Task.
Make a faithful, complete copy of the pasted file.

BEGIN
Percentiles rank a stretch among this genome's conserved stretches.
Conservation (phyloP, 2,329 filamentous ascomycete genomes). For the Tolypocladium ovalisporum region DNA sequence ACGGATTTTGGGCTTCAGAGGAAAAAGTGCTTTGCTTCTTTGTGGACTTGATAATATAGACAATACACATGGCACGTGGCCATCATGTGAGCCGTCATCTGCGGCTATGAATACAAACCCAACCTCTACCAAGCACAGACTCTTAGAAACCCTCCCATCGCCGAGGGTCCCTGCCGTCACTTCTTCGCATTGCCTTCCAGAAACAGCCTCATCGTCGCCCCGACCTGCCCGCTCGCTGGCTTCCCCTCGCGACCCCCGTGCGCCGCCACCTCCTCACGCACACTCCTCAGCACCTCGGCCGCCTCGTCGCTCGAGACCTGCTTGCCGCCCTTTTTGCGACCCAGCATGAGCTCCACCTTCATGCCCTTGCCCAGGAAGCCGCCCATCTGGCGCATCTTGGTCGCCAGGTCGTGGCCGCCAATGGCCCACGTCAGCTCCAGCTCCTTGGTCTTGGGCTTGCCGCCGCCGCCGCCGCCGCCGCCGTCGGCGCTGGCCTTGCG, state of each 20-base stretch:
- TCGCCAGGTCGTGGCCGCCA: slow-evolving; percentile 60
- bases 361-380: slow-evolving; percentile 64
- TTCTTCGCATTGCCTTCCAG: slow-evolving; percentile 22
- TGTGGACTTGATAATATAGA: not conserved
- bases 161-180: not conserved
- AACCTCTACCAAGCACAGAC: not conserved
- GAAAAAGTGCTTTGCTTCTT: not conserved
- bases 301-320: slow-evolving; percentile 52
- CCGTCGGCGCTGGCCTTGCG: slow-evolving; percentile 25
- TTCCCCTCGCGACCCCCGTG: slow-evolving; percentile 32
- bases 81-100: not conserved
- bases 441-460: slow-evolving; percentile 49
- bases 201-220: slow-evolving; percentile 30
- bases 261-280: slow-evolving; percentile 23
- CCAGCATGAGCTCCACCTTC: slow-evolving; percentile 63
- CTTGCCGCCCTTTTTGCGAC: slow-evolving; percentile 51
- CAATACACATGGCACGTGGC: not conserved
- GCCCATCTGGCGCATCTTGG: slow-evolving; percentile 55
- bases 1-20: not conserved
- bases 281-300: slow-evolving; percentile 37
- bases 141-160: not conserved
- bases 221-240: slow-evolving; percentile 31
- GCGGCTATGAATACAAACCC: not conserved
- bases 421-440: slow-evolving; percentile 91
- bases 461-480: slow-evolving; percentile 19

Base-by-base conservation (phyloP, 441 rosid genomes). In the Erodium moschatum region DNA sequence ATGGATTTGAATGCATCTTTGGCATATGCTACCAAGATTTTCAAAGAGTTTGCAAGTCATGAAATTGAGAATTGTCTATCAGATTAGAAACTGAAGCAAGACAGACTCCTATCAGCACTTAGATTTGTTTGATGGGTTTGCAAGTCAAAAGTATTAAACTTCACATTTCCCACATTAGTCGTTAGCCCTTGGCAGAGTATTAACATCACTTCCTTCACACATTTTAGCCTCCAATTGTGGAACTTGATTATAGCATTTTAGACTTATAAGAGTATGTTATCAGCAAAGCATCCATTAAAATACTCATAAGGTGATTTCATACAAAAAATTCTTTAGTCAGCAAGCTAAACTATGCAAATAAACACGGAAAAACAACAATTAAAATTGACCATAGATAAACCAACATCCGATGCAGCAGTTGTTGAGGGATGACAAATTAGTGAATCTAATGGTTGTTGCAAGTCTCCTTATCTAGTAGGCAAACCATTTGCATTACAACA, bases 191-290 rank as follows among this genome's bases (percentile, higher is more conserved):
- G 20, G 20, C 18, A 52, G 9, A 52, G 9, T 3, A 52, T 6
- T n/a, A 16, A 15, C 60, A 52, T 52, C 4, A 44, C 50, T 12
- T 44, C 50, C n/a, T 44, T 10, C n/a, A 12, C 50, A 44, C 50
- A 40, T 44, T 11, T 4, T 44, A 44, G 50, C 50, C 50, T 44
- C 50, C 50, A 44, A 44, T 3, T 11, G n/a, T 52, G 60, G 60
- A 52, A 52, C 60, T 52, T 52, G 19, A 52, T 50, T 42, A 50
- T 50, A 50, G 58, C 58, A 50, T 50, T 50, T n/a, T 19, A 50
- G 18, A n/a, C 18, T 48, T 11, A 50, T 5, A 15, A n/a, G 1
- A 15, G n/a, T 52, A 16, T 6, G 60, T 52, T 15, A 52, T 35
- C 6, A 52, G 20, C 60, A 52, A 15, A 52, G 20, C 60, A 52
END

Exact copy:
Percentiles rank a stretch among this genome's conserved stretches.
Conservation (phyloP, 2,329 filamentous ascomycete genomes). For the Tolypocladium ovalisporum region DNA sequence ACGGATTTTGGGCTTCAGAGGAAAAAGTGCTTTGCTTCTTTGTGGACTTGATAATATAGACAATACACATGGCACGTGGCCATCATGTGAGCCGTCATCTGCGGCTATGAATACAAACCCAACCTCTACCAAGCACAGACTCTTAGAAACCCTCCCATCGCCGAGGGTCCCTGCCGTCACTTCTTCGCATTGCCTTCCAGAAACAGCCTCATCGTCGCCCCGACCTGCCCGCTCGCTGGCTTCCCCTCGCGACCCCCGTGCGCCGCCACCTCCTCACGCACACTCCTCAGCACCTCGGCCGCCTCGTCGCTCGAGACCTGCTTGCCGCCCTTTTTGCGACCCAGCATGAGCTCCACCTTCATGCCCTTGCCCAGGAAGCCGCCCATCTGGCGCATCTTGGTCGCCAGGTCGTGGCCGCCAATGGCCCACGTCAGCTCCAGCTCCTTGGTCTTGGGCTTGCCGCCGCCGCCGCCGCCGCCGCCGTCGGCGCTGGCCTTGCG, state of each 20-base stretch:
- TCGCCAGGTCGTGGCCGCCA: slow-evolving; percentile 60
- bases 361-380: slow-evolving; percentile 64
- TTCTTCGCATTGCCTTCCAG: slow-evolving; percentile 22
- TGTGGACTTGATAATATAGA: not conserved
- bases 161-180: not conserved
- AACCTCTACCAAGCACAGAC: not conserved
- GAAAAAGTGCTTTGCTTCTT: not conserved
- bases 301-320: slow-evolving; percentile 52
- CCGTCGGCGCTGGCCTTGCG: slow-evolving; percentile 25
- TTCCCCTCGCGACCCCCGTG: slow-evolving; percentile 32
- bases 81-100: not conserved
- bases 441-460: slow-evolving; percentile 49
- bases 201-220: slow-evolving; percentile 30
- bases 261-280: slow-evolving; percentile 23
- CCAGCATGAGCTCCACCTTC: slow-evolving; percentile 63
- CTTGCCGCCCTTTTTGCGAC: slow-evolving; percentile 51
- CAATACACATGGCACGTGGC: not conserved
- GCCCATCTGGCGCATCTTGG: slow-evolving; percentile 55
- bases 1-20: not conserved
- bases 281-300: slow-evolving; percentile 37
- bases 141-160: not conserved
- bases 221-240: slow-evolving; percentile 31
- GCGGCTATGAATACAAACCC: not conserved
- bases 421-440: slow-evolving; percentile 91
- bases 461-480: slow-evolving; percentile 19

Base-by-base conservation (phyloP, 441 rosid genomes). In the Erodium moschatum region DNA sequence ATGGATTTGAATGCATCTTTGGCATATGCTACCAAGATTTTCAAAGAGTTTGCAAGTCATGAAATTGAGAATTGTCTATCAGATTAGAAACTGAAGCAAGACAGACTCCTATCAGCACTTAGATTTGTTTGATGGGTTTGCAAGTCAAAAGTATTAAACTTCACATTTCCCACATTAGTCGTTAGCCCTTGGCAGAGTATTAACATCACTTCCTTCACACATTTTAGCCTCCAATTGTGGAACTTGATTATAGCATTTTAGACTTATAAGAGTATGTTATCAGCAAAGCATCCATTAAAATACTCATAAGGTGATTTCATACAAAAAATTCTTTAGTCAGCAAGCTAAACTATGCAAATAAACACGGAAAAACAACAATTAAAATTGACCATAGATAAACCAACATCCGATGCAGCAGTTGTTGAGGGATGACAAATTAGTGAATCTAATGGTTGTTGCAAGTCTCCTTATCTAGTAGGCAAACCATTTGCATTACAACA, bases 191-290 rank as follows among this genome's bases (percentile, higher is more conserved):
- G 20, G 20, C 18, A 52, G 9, A 52, G 9, T 3, A 52, T 6
- T n/a, A 16, A 15, C 60, A 52, T 52, C 4, A 44, C 50, T 12
- T 44, C 50, C n/a, T 44, T 10, C n/a, A 12, C 50, A 44, C 50
- A 40, T 44, T 11, T 4, T 44, A 44, G 50, C 50, C 50, T 44
- C 50, C 50, A 44, A 44, T 3, T 11, G n/a, T 52, G 60, G 60
- A 52, A 52, C 60, T 52, T 52, G 19, A 52, T 50, T 42, A 50
- T 50, A 50, G 58, C 58, A 50, T 50, T 50, T n/a, T 19, A 50
- G 18, A n/a, C 18, T 48, T 11, A 50, T 5, A 15, A n/a, G 1
- A 15, G n/a, T 52, A 16, T 6, G 60, T 52, T 15, A 52, T 35
- C 6, A 52, G 20, C 60, A 52, A 15, A 52, G 20, C 60, A 52